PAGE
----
After three races without a victory in the 2019 Formula 1 season, Mercedes returned to the top step of the podium at the Russian Grand Prix.

The German manufacturer’s first win since the summer break came under somewhat fortuitous circumstances after another Ferrari implosion in Sochi, as Lewis Hamilton took another step towards his sixth world title.

Here are some of the of the main talking points from the Russian Grand Prix…

Fortune favours Mercedes

Mercedes’ eighth one-two finish of the campaign may well have been its luckiest yet, but a bold strategy call and a brilliant drive from Hamilton had the German manufacturer in prime position to capitalise on any issue for Ferrari.

Ferrari gave itself a self-inflicted headache in a race it should have dominated by trying to orchestrate the event, but Hamilton was a constant thorn in the Scuderia’s side as his early pace thwarted plans to reverse Sebastian Vettel and Charles Leclerc after the German had benefited from his teammate’s slipstream to snatch the lead at the start.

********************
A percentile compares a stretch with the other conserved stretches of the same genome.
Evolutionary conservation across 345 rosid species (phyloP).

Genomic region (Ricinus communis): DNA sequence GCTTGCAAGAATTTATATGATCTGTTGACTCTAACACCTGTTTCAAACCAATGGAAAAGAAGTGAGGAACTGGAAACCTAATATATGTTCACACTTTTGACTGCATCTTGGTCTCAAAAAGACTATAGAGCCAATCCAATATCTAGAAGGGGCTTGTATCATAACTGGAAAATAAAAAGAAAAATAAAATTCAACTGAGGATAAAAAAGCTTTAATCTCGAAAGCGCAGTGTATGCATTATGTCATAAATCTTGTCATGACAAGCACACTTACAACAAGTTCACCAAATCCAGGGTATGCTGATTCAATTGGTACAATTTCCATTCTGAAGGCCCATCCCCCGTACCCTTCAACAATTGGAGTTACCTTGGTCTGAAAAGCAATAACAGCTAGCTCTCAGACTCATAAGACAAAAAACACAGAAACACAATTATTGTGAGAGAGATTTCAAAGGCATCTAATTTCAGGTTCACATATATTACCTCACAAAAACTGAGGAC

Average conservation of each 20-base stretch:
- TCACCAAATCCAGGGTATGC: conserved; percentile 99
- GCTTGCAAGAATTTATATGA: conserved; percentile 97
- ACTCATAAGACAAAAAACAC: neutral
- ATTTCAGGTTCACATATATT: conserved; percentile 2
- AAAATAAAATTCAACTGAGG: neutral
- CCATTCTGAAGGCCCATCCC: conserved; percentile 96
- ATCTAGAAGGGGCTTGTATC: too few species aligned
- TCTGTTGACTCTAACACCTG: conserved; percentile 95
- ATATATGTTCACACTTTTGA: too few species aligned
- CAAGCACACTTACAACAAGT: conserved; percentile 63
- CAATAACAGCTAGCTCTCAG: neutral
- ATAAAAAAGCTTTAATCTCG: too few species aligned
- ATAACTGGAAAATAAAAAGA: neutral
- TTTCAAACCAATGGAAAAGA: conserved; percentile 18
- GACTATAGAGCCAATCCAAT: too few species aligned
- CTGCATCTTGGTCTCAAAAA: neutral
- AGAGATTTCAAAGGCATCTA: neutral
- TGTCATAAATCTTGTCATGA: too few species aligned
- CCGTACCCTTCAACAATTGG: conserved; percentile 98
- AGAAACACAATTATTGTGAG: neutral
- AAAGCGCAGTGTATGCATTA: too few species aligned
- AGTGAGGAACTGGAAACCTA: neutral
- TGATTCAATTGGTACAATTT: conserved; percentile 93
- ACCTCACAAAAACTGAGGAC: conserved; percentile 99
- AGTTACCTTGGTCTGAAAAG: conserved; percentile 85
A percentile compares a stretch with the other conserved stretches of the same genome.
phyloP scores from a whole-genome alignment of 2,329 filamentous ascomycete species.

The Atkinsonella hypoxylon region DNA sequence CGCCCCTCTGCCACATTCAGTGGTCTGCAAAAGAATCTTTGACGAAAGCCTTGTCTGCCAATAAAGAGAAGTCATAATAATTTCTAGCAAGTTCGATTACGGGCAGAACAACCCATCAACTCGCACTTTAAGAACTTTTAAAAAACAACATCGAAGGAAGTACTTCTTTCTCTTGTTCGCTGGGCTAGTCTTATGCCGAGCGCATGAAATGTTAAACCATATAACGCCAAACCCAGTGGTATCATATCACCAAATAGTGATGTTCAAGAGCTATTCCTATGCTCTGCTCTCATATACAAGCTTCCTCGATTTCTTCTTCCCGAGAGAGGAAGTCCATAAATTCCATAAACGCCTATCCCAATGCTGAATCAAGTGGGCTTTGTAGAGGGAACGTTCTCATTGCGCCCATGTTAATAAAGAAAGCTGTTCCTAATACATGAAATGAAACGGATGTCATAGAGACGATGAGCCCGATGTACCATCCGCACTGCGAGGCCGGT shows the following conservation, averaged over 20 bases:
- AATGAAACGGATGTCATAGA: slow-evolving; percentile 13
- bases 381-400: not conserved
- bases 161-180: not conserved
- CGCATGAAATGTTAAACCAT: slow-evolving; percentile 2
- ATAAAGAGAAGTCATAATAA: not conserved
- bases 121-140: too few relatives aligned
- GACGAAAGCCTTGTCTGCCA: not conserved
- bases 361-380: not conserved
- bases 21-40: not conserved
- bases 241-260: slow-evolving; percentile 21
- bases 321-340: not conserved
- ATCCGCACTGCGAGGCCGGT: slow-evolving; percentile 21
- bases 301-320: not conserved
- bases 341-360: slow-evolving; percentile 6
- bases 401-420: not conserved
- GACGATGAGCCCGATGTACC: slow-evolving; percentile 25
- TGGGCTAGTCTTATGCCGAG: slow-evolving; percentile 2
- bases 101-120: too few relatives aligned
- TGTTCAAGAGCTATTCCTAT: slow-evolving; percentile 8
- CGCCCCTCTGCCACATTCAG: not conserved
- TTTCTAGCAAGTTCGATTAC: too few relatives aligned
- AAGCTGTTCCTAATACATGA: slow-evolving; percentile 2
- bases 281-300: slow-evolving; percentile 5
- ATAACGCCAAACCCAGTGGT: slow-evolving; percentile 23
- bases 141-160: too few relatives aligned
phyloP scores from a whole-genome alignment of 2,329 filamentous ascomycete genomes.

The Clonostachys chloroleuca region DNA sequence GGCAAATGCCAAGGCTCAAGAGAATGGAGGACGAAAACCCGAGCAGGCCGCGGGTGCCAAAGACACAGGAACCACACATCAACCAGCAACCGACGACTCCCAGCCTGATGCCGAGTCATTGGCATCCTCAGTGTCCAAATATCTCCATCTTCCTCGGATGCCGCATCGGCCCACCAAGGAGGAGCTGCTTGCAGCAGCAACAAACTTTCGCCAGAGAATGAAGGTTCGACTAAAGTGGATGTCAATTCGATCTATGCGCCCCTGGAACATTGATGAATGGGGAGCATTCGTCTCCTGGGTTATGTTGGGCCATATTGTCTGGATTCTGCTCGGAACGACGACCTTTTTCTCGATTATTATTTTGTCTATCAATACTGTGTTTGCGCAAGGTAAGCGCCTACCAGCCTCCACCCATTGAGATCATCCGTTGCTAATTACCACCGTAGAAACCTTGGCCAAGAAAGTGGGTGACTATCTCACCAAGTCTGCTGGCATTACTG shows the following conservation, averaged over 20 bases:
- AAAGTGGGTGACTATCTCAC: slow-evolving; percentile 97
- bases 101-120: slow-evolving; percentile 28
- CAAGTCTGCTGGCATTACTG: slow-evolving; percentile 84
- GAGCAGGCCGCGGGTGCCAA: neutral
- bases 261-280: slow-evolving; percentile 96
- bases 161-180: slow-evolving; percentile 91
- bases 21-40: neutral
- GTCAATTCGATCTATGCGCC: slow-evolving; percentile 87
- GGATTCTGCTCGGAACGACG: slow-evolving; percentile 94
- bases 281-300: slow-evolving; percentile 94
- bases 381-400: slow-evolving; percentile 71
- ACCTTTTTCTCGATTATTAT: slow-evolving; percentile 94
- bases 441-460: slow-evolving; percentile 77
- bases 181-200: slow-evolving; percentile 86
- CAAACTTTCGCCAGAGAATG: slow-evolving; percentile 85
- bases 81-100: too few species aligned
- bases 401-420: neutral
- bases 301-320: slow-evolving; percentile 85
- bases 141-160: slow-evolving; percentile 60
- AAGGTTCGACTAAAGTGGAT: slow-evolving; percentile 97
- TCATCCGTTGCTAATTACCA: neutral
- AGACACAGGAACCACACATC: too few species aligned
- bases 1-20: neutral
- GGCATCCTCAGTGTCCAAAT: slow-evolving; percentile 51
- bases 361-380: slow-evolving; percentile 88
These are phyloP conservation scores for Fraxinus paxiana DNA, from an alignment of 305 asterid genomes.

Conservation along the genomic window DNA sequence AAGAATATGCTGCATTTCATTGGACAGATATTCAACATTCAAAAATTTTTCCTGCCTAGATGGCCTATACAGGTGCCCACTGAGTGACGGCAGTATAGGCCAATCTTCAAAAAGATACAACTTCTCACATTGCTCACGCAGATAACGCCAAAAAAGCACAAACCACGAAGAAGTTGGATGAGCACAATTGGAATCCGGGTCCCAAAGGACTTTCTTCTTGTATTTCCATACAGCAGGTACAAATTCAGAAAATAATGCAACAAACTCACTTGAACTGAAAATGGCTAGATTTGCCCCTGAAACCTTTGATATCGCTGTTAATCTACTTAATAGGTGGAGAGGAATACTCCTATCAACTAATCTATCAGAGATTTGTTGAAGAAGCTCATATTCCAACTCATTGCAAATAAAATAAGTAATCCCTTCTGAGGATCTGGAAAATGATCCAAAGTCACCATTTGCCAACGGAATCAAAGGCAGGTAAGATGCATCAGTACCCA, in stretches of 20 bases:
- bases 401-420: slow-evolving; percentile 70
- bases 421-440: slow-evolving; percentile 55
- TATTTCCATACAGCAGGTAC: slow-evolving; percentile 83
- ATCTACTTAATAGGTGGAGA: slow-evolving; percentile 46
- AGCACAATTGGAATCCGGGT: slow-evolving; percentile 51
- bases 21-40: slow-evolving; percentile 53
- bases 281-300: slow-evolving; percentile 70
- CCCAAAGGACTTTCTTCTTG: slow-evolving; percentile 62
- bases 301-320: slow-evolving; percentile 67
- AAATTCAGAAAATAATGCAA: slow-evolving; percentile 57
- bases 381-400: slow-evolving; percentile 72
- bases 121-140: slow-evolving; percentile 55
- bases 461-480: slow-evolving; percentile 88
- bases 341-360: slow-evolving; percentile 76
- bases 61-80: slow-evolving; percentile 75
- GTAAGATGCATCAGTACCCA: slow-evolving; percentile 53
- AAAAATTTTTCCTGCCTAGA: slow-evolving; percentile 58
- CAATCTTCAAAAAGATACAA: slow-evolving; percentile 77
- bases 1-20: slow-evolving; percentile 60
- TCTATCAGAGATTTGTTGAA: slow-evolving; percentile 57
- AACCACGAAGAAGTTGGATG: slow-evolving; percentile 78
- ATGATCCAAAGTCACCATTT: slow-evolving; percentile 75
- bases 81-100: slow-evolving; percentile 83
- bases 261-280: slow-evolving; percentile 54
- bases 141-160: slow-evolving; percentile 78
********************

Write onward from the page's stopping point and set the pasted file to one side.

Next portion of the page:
An earlier pitstop allowed Leclerc to regain first place before the race turned on its head and dramatically swung in Mercedes’ favour as Vettel ground to a halt with an MGU-K failure.

The incident prompted a Virtual Safety Car period, which Mercedes took full advantage of by pitting both of its drivers while speeds were restricted, enabling Hamilton to re-emerge in a lead he held due to running longer into the race than the Ferraris.

That was a direct result of a decision taken by Mercedes during qualifying as both Hamilton and Bottas set their fastest laps in Q2 on Pirelli’s Medium compound - a contrasting strategy to Ferrari, which had instead opted for the benefit of gripper, faster tyres at the start of the race.

Mercedes knew full well it was unlikely to challenge Ferrari on outright pace given its straight-line speed deficit and therefore had to think outside of the box. Its strategy gamble, coinciding with a handy slice of fortune, worked to perfection.

Speaking about the decision to start on Medium tyres, Mercedes boss Toto Wolff said: “It was crucial, because one of the things that we were looking for or that we were hoping for was a late Safety Car.

“And only the Medium was able to extend the stint and that’s what happened, caused by their [Ferrari’s] car failing.”

Hamilton’s ninth win of the season has opened up a 73-point cushion at the top of the championship, edging him ever closer to a sixth world title.